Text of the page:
I completely agree that you need to use multiple efforts and multiple approaches to get people to renew. However, and I think you touched on this in one of your earlier posts, the key to renewal is providing something of value. How many times have you ever forgotten to renew something that you really needed? Would you forgot that you had to make a car payment? Would you forget that you had to pay the electricity? You may once but once they threaten to take your car away or turn off your electricity I guarantee you it won't happen again. Associations need to make sure that they offer something unique to their members and they need to figure out the best way to communicate that to their members so they can't "forget" to send in their renewal.

Tony Rossell said...

Scott -- Good comment. As you noted, I tried to address this value issue in my Life Cycle 4 post on building interdependence with your members. You are right, value is important. But I think that the proper operation of a reneweal system is also key. Because of a busy schedule, I one time lapsed my ASAE membership unintentionally and have even been late on a credit card payment. Both ASAE and my credit score are of value to me, but "I forgot". Tony

Lindy Dreyer said...

A proper renewal system should also communicate that the organization values the member. I believe that's why the phone call is such an important tactic...it shows that the organization cares enough to remind me personally that it's time to renew. A great renewal system helps to build the relationship.

Vinay said...

Hi Tony,

I really like the fact you bring out that the renewal process actually being either right when the new member joins or the existing member renews. This is so crucial for if we do our "front end" part right, that then sets the stage for the actual renewal, when the time comes. And certainly agree that mixing medias is helpful.

One question though. While I see what you're saying about everyone being on overload and therefore the need for multiple renewals, are we not adding to the clutter and also training members to ignore our renewals as they'll think, oh, more will follow, so I don't really need to pay attention to that right now? Wondering where's the "correct" balance, if there is such an animal?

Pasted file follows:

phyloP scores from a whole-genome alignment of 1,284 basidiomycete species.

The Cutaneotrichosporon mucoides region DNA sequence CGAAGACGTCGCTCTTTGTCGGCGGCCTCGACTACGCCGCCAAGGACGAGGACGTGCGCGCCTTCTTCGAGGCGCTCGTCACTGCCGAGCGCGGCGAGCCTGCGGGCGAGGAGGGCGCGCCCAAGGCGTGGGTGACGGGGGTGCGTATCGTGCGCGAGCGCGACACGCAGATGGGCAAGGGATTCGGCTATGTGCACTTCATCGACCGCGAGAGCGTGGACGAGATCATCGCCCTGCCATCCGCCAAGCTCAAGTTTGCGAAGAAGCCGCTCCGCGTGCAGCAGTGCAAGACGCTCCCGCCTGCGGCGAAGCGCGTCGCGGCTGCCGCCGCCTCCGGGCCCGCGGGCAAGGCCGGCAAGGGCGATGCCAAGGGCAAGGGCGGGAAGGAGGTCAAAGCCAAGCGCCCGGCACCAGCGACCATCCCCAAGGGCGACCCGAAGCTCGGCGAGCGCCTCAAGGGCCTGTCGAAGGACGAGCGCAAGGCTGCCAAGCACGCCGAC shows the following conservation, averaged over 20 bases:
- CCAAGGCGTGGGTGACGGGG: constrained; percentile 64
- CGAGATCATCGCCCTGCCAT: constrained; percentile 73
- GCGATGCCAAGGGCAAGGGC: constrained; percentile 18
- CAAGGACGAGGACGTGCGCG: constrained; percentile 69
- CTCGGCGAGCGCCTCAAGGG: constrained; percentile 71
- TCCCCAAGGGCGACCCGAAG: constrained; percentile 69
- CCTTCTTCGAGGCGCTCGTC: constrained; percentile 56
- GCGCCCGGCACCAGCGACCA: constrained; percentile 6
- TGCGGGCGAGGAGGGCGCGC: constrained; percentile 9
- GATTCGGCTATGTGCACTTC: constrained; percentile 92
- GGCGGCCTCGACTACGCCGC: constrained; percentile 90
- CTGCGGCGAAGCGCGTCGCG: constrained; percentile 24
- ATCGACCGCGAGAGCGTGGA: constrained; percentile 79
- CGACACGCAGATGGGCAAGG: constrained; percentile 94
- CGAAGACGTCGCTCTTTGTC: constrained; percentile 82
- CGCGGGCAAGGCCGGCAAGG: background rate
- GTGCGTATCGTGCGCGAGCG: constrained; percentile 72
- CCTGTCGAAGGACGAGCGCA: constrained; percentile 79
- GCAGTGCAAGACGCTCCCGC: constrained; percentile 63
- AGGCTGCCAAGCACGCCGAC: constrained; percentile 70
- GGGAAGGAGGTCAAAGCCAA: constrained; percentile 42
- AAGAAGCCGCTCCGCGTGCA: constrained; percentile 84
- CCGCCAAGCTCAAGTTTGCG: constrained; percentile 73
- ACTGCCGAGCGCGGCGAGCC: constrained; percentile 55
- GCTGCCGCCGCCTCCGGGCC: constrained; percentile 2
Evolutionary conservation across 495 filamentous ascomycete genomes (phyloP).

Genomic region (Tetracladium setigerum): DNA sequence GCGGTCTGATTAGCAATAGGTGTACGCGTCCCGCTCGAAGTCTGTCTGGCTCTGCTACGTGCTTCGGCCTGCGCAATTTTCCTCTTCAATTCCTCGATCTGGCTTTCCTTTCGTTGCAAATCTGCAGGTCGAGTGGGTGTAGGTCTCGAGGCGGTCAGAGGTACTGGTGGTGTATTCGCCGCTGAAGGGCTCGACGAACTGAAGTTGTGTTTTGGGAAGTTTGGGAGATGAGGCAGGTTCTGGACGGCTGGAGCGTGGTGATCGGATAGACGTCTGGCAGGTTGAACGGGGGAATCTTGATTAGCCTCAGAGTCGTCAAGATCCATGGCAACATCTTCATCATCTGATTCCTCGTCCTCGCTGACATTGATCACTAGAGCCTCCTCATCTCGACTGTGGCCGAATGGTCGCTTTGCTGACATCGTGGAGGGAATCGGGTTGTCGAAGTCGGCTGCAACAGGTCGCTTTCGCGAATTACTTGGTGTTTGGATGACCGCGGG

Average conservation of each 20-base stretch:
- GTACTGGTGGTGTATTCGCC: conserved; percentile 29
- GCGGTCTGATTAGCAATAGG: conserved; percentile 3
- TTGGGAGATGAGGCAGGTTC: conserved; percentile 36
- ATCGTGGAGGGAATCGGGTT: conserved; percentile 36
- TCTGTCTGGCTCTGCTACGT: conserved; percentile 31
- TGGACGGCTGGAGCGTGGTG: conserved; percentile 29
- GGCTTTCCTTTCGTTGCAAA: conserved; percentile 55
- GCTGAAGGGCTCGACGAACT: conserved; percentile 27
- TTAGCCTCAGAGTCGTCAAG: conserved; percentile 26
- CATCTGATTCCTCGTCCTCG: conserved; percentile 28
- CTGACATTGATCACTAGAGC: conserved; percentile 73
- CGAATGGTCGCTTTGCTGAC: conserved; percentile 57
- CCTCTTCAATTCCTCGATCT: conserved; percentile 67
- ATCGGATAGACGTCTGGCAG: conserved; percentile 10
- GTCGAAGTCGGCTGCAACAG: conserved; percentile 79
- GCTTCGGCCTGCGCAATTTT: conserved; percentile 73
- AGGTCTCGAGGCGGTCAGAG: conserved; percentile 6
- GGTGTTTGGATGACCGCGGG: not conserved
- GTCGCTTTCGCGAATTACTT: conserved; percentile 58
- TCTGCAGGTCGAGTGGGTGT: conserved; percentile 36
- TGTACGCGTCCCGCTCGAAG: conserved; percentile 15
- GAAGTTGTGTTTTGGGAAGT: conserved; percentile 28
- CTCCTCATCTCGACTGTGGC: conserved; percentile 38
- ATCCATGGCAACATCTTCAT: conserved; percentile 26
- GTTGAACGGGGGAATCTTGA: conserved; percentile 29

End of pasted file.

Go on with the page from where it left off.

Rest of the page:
Tony Rossell said...

Lindy -- I like your thinking. I remember that my wife sung with a choir for many years and had to drop it because of other commitments. She got a call to be sure to return her choir robe. A call to see if everything was okay and say thanks would have been a better move. Tony

Tony Rossell said...

Hi Vinay -- You point out a risk and challenge in increasing frequency. Here is what I would recommend -- test. We are doing a year long test with one client where we are adding touches to communications with members in odd zip codes and doing the regular program with members with even zip codes. We will see which produces the best ROI for our client. In other words, let the market speak as to what is the best level of frequency.

Also, when organizations find that they are getting in excess of 10 percent of former members coming back through reinstatement telemarketing, it says to me that something is clearly wrong with their renewal program. They value the membership, but have not responded to the renewal efforts. Tony

Anonymous said...

I was interested in the automatic repayment idea, as our organization has a number of folks who just fall away inactively rather than actively cancel their memberships.

I was wondering, though, if you or anyone knew what organizations do in regards to the security of the credit card info. That seems to be the big hang up here with the higher ups, they don't want to have that info. Any specific software or other privacy ideas I can push forward to help bring this about?

Tony Rossell said...

There are companies that you can use to outsource the monthly credit card installment billing to that take the security issue away from you. I would also suspect that some of the newer AMS systems have a way to limit access to credit card information. You may want to post that question on the EDM (effective database management) blog. Tony